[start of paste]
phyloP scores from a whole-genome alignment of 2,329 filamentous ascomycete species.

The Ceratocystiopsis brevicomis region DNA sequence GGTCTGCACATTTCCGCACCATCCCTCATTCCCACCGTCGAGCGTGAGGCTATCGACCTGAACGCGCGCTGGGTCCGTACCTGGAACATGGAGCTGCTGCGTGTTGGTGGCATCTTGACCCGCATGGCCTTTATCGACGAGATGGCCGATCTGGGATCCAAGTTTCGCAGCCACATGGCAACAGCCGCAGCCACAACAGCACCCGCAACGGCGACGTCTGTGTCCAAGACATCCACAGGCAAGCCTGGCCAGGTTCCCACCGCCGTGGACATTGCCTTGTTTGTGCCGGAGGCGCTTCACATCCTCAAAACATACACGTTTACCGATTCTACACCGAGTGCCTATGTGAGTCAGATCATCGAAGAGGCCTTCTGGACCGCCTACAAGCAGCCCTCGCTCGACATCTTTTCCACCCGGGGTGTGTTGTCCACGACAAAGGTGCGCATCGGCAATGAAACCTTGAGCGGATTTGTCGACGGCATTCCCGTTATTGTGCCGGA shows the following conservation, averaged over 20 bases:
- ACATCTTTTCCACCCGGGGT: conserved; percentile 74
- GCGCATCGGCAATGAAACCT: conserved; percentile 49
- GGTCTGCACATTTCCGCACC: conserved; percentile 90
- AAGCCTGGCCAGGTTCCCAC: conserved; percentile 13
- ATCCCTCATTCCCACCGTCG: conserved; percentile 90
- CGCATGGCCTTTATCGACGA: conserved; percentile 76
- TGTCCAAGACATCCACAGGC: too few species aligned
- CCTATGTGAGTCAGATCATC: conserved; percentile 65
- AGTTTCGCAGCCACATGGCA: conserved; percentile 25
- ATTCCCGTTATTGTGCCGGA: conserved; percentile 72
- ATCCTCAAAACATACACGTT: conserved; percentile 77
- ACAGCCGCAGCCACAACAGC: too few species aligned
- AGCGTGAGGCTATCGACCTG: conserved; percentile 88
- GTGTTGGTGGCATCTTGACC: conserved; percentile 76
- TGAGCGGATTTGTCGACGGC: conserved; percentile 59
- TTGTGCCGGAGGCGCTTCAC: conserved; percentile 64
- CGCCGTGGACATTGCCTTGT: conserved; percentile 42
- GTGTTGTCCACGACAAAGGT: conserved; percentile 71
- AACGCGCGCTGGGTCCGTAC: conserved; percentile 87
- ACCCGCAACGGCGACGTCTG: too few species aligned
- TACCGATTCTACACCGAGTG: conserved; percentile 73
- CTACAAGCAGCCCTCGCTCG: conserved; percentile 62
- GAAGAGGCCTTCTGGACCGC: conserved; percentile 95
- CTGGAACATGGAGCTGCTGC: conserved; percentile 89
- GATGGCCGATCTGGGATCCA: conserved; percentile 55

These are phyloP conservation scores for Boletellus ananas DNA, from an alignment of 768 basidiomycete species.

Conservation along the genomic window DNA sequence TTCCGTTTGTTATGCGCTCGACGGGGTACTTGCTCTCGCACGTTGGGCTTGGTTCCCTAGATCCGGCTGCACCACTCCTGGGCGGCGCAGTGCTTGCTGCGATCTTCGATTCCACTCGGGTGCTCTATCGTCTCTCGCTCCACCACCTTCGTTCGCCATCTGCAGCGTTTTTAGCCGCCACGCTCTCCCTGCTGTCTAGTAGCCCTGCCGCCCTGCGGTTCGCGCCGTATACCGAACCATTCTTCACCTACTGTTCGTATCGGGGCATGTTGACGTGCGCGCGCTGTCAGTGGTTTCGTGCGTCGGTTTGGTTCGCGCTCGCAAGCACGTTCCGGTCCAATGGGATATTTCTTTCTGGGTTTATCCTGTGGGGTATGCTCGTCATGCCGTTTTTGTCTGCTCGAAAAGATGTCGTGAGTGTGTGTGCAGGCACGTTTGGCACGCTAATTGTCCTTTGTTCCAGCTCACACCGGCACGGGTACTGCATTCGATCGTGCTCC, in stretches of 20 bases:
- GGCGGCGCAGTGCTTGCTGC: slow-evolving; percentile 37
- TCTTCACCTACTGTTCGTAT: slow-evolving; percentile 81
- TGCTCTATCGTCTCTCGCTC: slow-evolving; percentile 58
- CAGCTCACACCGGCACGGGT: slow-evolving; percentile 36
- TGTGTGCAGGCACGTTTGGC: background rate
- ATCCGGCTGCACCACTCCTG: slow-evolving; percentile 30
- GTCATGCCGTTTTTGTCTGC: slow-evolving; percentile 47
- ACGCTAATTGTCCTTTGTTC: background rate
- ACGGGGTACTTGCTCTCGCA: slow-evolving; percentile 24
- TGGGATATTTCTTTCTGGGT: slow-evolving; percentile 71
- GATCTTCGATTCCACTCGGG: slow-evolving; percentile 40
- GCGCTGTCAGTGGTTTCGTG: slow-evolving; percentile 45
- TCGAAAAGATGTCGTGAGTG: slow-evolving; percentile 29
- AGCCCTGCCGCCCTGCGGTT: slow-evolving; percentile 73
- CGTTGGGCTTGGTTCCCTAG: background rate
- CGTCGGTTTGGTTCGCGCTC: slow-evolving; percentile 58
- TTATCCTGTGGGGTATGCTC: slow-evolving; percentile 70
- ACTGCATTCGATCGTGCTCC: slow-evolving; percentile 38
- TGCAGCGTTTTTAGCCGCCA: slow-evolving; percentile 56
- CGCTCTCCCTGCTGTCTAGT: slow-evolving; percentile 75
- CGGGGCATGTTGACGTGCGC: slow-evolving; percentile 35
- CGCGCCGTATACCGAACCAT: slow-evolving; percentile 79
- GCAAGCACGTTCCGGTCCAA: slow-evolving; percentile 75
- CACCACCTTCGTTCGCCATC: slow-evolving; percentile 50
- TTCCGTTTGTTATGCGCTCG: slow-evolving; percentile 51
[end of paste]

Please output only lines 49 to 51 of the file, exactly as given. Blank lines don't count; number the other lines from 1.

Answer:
- CGCTCTCCCTGCTGTCTAGT: slow-evolving; percentile 75
- CGGGGCATGTTGACGTGCGC: slow-evolving; percentile 35
- CGCGCCGTATACCGAACCAT: slow-evolving; percentile 79